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Exercise induced bronchospasm

In some children, exercise induced bronchospasm (EIB) may be the only manifestation of asthma, whereas children with known asthma may experience worsening of their asthma symptoms during physical exertion. EIB may begin during or after vigorous exercise, and takes about 20 to 30 minutes to resolve after peak symptoms are experienced. EIB should be controlled so that it does not limit participation in sports. The severity of EIB will depend on how long and hard the exercise is, and how dry and cool the air is, as well as factors intrinsic to the child. Swimming for instance, is less likely to induce EIB than running, probably because of moist air being inhaled.
Ask about cough, shortness of breath, chest pain, chest tightness, wheezing, and difficulty keeping up with the other children while playing or exercising. If necessary for diagnosis, an exercise challenge with PEF or FEV1 measurements before, after, and at five minute intervals during a 20 to 30 minute exercise period may be performed. The test is considered positive if either measure declines by 15% or more.
Pre-treatment with inhaled beta2-agonists (or in some cases cromolyn or nedocromil) before exercise is successful in more than 80% of patients. In children with frequent symptoms, long term control medications, or a stepup in use of long term control medications for children who have asthma in addition to EIB, are indicated. Simple remedies, including warming-up before exercise, and wearing a mask or scarf over the mouth when exercising in cold weather, may be helpful. Being physically fit helps postpone the onset of EIB in susceptible patients. Children with EIB alone should be monitored periodically by pulmonary function tests (PFTs) to ensure that they continue to have no symptoms of asthma without exercise. [National: 2007], [SINHA: 2003], and [Randolph: 2008]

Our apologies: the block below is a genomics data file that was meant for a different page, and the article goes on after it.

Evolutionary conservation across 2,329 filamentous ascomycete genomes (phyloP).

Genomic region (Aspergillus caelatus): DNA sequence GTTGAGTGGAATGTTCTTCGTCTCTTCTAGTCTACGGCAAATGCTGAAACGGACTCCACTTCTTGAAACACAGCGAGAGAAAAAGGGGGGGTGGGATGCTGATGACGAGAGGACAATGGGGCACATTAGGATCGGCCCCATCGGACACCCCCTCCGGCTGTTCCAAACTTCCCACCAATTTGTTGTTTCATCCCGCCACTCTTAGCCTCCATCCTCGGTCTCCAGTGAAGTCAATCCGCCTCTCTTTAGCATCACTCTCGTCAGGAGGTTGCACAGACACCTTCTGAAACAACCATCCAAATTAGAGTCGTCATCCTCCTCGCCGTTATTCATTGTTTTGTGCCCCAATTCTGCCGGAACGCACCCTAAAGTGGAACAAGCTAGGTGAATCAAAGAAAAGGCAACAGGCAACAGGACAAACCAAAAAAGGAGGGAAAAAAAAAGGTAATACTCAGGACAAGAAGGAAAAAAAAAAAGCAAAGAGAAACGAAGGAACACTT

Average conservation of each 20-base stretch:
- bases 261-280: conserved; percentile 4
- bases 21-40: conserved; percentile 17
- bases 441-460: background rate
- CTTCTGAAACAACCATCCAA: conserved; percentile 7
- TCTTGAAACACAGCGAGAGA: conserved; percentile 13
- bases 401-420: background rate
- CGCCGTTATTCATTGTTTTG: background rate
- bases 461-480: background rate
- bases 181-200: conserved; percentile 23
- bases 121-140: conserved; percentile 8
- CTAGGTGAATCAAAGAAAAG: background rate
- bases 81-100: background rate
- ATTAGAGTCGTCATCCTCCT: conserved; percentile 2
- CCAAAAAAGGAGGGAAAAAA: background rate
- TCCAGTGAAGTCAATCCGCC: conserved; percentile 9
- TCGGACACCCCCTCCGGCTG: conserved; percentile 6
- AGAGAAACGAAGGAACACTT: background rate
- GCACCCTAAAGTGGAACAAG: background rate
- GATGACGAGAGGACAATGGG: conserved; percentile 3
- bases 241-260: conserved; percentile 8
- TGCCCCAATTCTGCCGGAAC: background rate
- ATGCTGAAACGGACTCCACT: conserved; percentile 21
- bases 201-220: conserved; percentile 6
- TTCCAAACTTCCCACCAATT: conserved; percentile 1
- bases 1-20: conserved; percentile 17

Authors

Author: Lynne M Kerr, MD, PhD - 9/2008
Content Last Updated: 9/2008

Page Bibliography

National Asthma Education and Prevention Program Expert Panel.
Expert Panel Report 3 (EPR-3): Guidelines for the Diagnosis and Management of Asthma - Summary Report 2007.
National Institutes of Health: National Heart, Lung, and Blood Institute; (2007) http://www.nhlbi.nih.gov/guidelines/asthma/asthsumm.htm. Accessed on 9/12/16.

Randolph C.
Exercise-induced Bronchospasm In Children.
Clin Rev Allergy Immunol. 2008;34(2):205-16. PubMed abstract

SINHA, T and DAVID, AK.
Recognition and Management of Exercise-Induced Bronchospasm .
American Family Physician. 2003;67(4). PubMed abstract